It is difficult to appreciate the work that goes into the things we use in our daily life when they are mass-produced in factories far away. Similarly, we often do not comprehend the extensive use of energy resources that go into the production and transportation of those items that we so casually pluck from the store shelves. We become so far removed from the work that makes our consumer goods that we fail to fully grasp our own role and responsibility in the production– consumption – pollution chain.
The awareness and satisfaction that result from participation in a community of producers is diminished when our material life becomes void of the respect people once held for the craft of the artisan, or the labor of the grower. Food is something so basic, that even on a minimal level it may represent an opportunity to directly benefit from our labor if we grow and eat some ourselves. If we create a surplus, we can share or trade. It puts us back into a real economic and social relationship that is acutely missing from the imaginary one of credit cards, money and paying strangers to provide for us. These are the factors that are drawing more people and communities to develop and support farmers markets.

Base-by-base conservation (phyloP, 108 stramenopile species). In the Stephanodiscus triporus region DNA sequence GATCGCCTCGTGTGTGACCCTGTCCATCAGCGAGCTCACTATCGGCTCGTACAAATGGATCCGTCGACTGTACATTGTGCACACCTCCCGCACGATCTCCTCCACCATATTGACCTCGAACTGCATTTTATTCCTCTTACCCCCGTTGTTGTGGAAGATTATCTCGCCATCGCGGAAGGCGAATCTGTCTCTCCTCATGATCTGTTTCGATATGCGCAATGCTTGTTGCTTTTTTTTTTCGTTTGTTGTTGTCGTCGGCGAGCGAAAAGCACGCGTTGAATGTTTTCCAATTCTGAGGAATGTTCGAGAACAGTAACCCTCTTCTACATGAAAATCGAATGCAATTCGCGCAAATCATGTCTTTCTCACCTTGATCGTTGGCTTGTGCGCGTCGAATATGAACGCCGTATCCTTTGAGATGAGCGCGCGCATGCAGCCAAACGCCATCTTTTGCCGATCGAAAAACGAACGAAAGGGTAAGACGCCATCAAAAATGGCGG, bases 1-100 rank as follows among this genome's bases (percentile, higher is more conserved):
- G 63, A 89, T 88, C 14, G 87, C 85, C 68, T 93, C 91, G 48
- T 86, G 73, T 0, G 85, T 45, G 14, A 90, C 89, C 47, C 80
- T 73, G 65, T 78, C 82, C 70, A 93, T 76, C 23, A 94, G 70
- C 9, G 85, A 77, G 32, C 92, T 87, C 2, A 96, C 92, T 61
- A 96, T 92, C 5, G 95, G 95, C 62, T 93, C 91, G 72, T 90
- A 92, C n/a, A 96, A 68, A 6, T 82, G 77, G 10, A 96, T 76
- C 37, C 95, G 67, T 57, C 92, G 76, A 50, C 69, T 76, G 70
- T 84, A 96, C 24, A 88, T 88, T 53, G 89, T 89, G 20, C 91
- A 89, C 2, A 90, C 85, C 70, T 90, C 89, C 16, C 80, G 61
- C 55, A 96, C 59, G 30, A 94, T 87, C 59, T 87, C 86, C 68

Local food can become a currency of an independent and more vibrant economy, and the stimulus for increased interaction and support of residents. We are indeed beginning to see the effects of sustainable food and energy production increase the social and political involvement of people in their local economies in some communities. When communities pull together around self-sufficiency and trade we see causes for new identity, respect and celebration.
The burgeoning use of the terms “green” and “sustainable,” recalls a time of self-reliance and living closer to our natural roots. This may indicate some programmed genetic or psychological response to the collective danger in which we now find ourselves. It may cause us to try to follow our adaptive instincts towards some semblance of community and self-sufficiency. Suddenly a great wave of desire to “act locally” is cresting and so many are scrambling to find the high ground of what that actually means. One would think it would be easy to water the seedlings of the new activism and the new economy to foster new awareness and institutions, but it is hard to channel such a profound energy in constricted pipes of rusty habits.
The needed movement to decentralize and take control of our lives can be guided by responsive individuals who have a vision of the future. However, it will really happen only as individuals, neighborhoods, and finally communities become transformed. Decentralization of at least some part of the resources that sustain us will happen on a very personal level as individuals make new choices on how they consume the necessities for life. It will be a step-by-step evolution that tests the patience of those who see the need for a revolution. It will change the landscape one house and one garden at a time.
© 2010 Richard